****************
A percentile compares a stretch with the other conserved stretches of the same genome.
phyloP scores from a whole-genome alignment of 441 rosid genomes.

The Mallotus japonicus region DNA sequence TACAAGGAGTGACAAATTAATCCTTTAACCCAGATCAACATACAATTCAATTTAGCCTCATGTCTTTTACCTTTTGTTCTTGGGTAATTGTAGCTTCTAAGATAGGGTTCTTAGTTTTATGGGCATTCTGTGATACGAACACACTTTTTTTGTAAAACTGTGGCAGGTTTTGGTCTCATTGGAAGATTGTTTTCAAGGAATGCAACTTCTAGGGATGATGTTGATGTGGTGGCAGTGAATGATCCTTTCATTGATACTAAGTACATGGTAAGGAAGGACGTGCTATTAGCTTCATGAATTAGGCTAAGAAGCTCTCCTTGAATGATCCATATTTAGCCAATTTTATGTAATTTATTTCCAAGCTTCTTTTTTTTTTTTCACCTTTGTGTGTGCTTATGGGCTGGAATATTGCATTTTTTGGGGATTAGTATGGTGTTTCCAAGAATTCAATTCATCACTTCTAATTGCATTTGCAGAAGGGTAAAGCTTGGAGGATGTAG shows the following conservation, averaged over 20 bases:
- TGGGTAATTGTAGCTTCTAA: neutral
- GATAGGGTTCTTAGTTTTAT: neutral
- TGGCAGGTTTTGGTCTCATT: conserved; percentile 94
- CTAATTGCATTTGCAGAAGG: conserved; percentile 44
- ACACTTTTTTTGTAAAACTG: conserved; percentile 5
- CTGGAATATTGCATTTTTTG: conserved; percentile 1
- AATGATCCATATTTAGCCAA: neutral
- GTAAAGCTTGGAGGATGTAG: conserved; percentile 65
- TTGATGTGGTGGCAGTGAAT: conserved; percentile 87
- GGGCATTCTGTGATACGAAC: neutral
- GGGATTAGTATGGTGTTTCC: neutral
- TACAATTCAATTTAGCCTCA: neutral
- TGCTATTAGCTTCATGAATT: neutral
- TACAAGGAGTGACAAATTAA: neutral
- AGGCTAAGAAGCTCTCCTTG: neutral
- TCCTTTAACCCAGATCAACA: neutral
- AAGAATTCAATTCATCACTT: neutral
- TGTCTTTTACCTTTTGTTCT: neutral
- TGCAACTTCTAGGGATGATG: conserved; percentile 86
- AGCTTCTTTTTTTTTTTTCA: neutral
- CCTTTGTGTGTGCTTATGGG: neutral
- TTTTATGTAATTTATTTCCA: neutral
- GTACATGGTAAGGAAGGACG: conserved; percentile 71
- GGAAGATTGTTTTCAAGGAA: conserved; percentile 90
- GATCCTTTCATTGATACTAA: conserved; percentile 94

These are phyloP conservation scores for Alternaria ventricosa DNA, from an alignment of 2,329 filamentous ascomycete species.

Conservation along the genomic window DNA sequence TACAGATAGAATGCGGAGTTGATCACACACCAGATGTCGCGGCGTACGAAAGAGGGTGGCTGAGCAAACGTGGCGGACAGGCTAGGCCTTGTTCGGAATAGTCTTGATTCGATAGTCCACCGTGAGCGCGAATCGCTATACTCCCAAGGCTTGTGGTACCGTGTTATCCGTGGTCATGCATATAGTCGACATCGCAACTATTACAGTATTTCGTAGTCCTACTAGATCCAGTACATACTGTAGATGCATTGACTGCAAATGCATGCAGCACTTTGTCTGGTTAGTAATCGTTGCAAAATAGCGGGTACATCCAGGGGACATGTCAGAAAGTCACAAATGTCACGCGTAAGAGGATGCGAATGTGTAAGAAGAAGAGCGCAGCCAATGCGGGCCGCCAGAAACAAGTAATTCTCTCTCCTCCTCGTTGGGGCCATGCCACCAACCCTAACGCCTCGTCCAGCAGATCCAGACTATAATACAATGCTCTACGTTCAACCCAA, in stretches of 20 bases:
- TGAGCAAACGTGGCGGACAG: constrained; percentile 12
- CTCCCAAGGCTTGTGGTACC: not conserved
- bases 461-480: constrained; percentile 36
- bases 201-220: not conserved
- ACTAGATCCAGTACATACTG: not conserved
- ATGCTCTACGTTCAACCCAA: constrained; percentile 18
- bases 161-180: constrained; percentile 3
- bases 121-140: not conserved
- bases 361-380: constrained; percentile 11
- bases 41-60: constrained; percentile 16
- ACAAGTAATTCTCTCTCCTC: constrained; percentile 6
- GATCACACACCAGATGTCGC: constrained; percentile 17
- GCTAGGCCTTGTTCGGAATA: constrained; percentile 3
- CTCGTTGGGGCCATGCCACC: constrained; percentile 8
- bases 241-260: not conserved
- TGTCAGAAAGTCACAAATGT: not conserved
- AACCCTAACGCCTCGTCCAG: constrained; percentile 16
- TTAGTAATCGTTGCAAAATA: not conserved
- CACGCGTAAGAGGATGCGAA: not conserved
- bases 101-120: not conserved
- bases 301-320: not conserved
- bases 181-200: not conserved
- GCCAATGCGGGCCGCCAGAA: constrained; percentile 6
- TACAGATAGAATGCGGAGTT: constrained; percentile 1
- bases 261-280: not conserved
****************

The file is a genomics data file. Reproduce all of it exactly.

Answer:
A percentile compares a stretch with the other conserved stretches of the same genome.
phyloP scores from a whole-genome alignment of 441 rosid genomes.

The Mallotus japonicus region DNA sequence TACAAGGAGTGACAAATTAATCCTTTAACCCAGATCAACATACAATTCAATTTAGCCTCATGTCTTTTACCTTTTGTTCTTGGGTAATTGTAGCTTCTAAGATAGGGTTCTTAGTTTTATGGGCATTCTGTGATACGAACACACTTTTTTTGTAAAACTGTGGCAGGTTTTGGTCTCATTGGAAGATTGTTTTCAAGGAATGCAACTTCTAGGGATGATGTTGATGTGGTGGCAGTGAATGATCCTTTCATTGATACTAAGTACATGGTAAGGAAGGACGTGCTATTAGCTTCATGAATTAGGCTAAGAAGCTCTCCTTGAATGATCCATATTTAGCCAATTTTATGTAATTTATTTCCAAGCTTCTTTTTTTTTTTTCACCTTTGTGTGTGCTTATGGGCTGGAATATTGCATTTTTTGGGGATTAGTATGGTGTTTCCAAGAATTCAATTCATCACTTCTAATTGCATTTGCAGAAGGGTAAAGCTTGGAGGATGTAG shows the following conservation, averaged over 20 bases:
- TGGGTAATTGTAGCTTCTAA: neutral
- GATAGGGTTCTTAGTTTTAT: neutral
- TGGCAGGTTTTGGTCTCATT: conserved; percentile 94
- CTAATTGCATTTGCAGAAGG: conserved; percentile 44
- ACACTTTTTTTGTAAAACTG: conserved; percentile 5
- CTGGAATATTGCATTTTTTG: conserved; percentile 1
- AATGATCCATATTTAGCCAA: neutral
- GTAAAGCTTGGAGGATGTAG: conserved; percentile 65
- TTGATGTGGTGGCAGTGAAT: conserved; percentile 87
- GGGCATTCTGTGATACGAAC: neutral
- GGGATTAGTATGGTGTTTCC: neutral
- TACAATTCAATTTAGCCTCA: neutral
- TGCTATTAGCTTCATGAATT: neutral
- TACAAGGAGTGACAAATTAA: neutral
- AGGCTAAGAAGCTCTCCTTG: neutral
- TCCTTTAACCCAGATCAACA: neutral
- AAGAATTCAATTCATCACTT: neutral
- TGTCTTTTACCTTTTGTTCT: neutral
- TGCAACTTCTAGGGATGATG: conserved; percentile 86
- AGCTTCTTTTTTTTTTTTCA: neutral
- CCTTTGTGTGTGCTTATGGG: neutral
- TTTTATGTAATTTATTTCCA: neutral
- GTACATGGTAAGGAAGGACG: conserved; percentile 71
- GGAAGATTGTTTTCAAGGAA: conserved; percentile 90
- GATCCTTTCATTGATACTAA: conserved; percentile 94

These are phyloP conservation scores for Alternaria ventricosa DNA, from an alignment of 2,329 filamentous ascomycete species.

Conservation along the genomic window DNA sequence TACAGATAGAATGCGGAGTTGATCACACACCAGATGTCGCGGCGTACGAAAGAGGGTGGCTGAGCAAACGTGGCGGACAGGCTAGGCCTTGTTCGGAATAGTCTTGATTCGATAGTCCACCGTGAGCGCGAATCGCTATACTCCCAAGGCTTGTGGTACCGTGTTATCCGTGGTCATGCATATAGTCGACATCGCAACTATTACAGTATTTCGTAGTCCTACTAGATCCAGTACATACTGTAGATGCATTGACTGCAAATGCATGCAGCACTTTGTCTGGTTAGTAATCGTTGCAAAATAGCGGGTACATCCAGGGGACATGTCAGAAAGTCACAAATGTCACGCGTAAGAGGATGCGAATGTGTAAGAAGAAGAGCGCAGCCAATGCGGGCCGCCAGAAACAAGTAATTCTCTCTCCTCCTCGTTGGGGCCATGCCACCAACCCTAACGCCTCGTCCAGCAGATCCAGACTATAATACAATGCTCTACGTTCAACCCAA, in stretches of 20 bases:
- TGAGCAAACGTGGCGGACAG: constrained; percentile 12
- CTCCCAAGGCTTGTGGTACC: not conserved
- bases 461-480: constrained; percentile 36
- bases 201-220: not conserved
- ACTAGATCCAGTACATACTG: not conserved
- ATGCTCTACGTTCAACCCAA: constrained; percentile 18
- bases 161-180: constrained; percentile 3
- bases 121-140: not conserved
- bases 361-380: constrained; percentile 11
- bases 41-60: constrained; percentile 16
- ACAAGTAATTCTCTCTCCTC: constrained; percentile 6
- GATCACACACCAGATGTCGC: constrained; percentile 17
- GCTAGGCCTTGTTCGGAATA: constrained; percentile 3
- CTCGTTGGGGCCATGCCACC: constrained; percentile 8
- bases 241-260: not conserved
- TGTCAGAAAGTCACAAATGT: not conserved
- AACCCTAACGCCTCGTCCAG: constrained; percentile 16
- TTAGTAATCGTTGCAAAATA: not conserved
- CACGCGTAAGAGGATGCGAA: not conserved
- bases 101-120: not conserved
- bases 301-320: not conserved
- bases 181-200: not conserved
- GCCAATGCGGGCCGCCAGAA: constrained; percentile 6
- TACAGATAGAATGCGGAGTT: constrained; percentile 1
- bases 261-280: not conserved